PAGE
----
Philadelphia Flyers’ development coach Kjell Samuelsson had just finished observing a group of slick-skating defensemen competing in a five-on-five scrimmage at the club’s 2019 development camp. The 6-foot-6, 14-year veteran blueliner was totally cognizant of the sport’s current trends – today’s hockey features mobile defensemen.
This explains the excitement brewing about Wyatt Kalynuk’s future. The young Ukrainian’s ceiling at the pro level has skyrocketed up the charts. He has been blessed with offensive abilities most defensemen don’t have, including confidence and a skating ability that opens up offensive opportunities, especially when eluding the first forechecker.
In the 2019-2020 season at the University of Wisconsin, over 36 games the junior captain led the team in assists (21) and unassisted goals (3), was second in points (28) and shots (112), fifth in blocked shots (46). At development camp last summer, the 6-foot-1, 190-pound Kalynuk admitted skating was his top strength. He is quite advanced in that area and possesses the puck-moving skills the Flyers require for their hard-on-the-attack, pin-you-in-deep system.
Badgers head coach Tony Granato bestowed lofty responsibilities on his defensive star. Kalynuk received the most time on the power play, acting as the quarterback with the man advantage. At the same time, Wyatt plays a most solid, very responsible defensive game, taking care of his own end. He’s not the overpowering type who runs opponents over, but is strong positionally, intelligent and makes a great first pass.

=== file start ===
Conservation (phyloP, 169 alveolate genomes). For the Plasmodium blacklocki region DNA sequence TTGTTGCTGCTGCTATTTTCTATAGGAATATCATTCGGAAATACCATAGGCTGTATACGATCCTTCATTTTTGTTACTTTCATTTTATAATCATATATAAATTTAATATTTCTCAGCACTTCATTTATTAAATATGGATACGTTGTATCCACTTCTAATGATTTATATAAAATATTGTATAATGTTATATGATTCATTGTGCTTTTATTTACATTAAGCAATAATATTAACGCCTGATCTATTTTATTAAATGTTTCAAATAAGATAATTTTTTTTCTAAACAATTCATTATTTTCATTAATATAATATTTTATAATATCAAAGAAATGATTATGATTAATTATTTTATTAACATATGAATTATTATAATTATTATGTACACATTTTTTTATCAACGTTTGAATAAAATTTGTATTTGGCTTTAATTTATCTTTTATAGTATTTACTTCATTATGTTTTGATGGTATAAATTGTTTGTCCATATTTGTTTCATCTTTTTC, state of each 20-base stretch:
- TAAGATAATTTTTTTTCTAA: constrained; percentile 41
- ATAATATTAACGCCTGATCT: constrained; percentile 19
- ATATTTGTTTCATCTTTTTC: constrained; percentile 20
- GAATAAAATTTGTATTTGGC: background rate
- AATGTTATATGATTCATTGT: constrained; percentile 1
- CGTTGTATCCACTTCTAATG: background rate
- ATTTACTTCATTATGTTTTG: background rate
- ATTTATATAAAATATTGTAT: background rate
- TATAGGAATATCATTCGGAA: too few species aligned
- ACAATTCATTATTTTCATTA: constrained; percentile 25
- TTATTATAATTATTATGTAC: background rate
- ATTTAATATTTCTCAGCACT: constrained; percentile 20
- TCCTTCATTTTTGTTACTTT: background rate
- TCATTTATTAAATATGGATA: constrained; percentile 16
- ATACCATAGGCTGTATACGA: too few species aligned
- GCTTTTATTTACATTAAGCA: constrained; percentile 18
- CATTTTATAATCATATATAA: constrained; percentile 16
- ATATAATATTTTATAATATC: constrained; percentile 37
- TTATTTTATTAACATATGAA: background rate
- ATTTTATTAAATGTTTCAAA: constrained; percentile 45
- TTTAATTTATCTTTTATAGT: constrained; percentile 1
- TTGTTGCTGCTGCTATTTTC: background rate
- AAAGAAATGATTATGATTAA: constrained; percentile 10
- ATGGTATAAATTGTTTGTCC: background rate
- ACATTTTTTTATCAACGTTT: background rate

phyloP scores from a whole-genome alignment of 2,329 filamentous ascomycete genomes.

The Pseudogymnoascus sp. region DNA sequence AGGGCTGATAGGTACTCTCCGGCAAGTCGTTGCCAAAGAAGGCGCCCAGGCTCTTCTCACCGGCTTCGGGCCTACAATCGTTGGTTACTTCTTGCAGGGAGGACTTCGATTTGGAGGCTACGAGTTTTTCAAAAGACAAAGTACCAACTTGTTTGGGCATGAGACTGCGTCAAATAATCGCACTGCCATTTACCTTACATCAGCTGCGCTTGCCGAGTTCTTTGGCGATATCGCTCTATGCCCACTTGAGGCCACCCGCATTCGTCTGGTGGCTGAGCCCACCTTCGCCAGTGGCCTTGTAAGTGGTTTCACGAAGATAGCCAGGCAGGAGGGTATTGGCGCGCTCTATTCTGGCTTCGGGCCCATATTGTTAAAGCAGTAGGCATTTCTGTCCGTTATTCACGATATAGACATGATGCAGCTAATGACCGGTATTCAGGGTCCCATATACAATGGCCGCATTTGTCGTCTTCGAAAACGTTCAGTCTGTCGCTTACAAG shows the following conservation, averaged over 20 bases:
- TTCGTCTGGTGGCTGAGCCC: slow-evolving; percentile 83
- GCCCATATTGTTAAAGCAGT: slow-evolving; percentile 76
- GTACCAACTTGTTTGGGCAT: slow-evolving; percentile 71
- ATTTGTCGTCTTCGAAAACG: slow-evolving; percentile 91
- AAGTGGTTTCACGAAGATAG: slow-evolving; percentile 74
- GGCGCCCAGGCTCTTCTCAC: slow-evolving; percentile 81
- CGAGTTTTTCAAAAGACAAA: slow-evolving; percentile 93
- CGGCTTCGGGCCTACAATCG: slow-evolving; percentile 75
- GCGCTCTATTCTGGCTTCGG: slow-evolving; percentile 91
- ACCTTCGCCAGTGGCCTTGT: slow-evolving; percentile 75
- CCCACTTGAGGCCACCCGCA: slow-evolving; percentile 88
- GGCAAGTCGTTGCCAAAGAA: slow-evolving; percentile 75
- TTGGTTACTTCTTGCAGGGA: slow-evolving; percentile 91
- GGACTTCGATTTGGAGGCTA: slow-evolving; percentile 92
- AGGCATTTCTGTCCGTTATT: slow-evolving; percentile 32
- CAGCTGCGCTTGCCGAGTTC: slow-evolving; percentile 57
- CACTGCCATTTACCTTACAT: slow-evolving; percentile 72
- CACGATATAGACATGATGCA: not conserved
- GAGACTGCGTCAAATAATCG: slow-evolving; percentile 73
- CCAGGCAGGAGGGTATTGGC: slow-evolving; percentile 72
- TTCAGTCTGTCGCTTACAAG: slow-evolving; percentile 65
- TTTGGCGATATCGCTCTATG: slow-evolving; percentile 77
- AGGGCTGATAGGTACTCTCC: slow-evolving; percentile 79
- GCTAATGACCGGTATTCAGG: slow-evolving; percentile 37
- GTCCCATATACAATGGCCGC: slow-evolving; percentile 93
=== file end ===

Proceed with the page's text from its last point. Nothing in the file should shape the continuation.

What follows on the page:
Selected in the seventh round of the 2017 draft out of the United States Hockey League, Kalynuk has zoomed up to be the ninth-rated prospect in the Flyers system. In his draft year, his stock dropped due to the fact he physically had not grown into his body yet, translating into a weaker look against players his age. The commitment to working and training since then has allowed him to catch up physically with his on-ice skills.
The 23-year-old has the option of returning to Madison, Wis., for his senior year or signing an entry-level contract with Philadelphia and turning pro in 2020-2021, probably with Lehigh Valley in the American Hockey League. The Flyers own his rights until the summer of 2021.
Granato, who played and coached in the NHL, said it best when commenting about Kalynuk’s future in a March 2020 interview with NBCSports Philadelphia: “He has positioned himself to be very close to being ready for that opportunity. If he made the decision to come back to school, it would be great for our program and it’s not going to hurt his development. If the situation is right for him to leave, he’s in a really good spot to have a chance for a long career. I respect that and whichever way it turns out, I will be a big fan of Wyatt Kalynuk.”
It is noteworthy to mention Kalynuk was a preliminary nominee for the Hobey Baker Award, given to college hockey’s most outstanding player, for his performance in his sophomore and junior years.
Prospect Hamaliuk powering forward
Since Doug Wilson, Jr., took over as director of scouting in 2018 and assumed responsibilities for making their selections, San Jose’s draft philosophy has evolved into a willingness to select high-risk, high-reward players. It began in 2018 when they drafted Ryan Merkley 21st overall despite concerns about his attitude, and continued a year later with their second-round pick, Ukrainian Dillon Hamaliuk. The left winger was deemed a capable scorer with good size after his first two Western Hockey League seasons in Seattle, but a knee injury in December hurt his stock heading into the NHL several months later.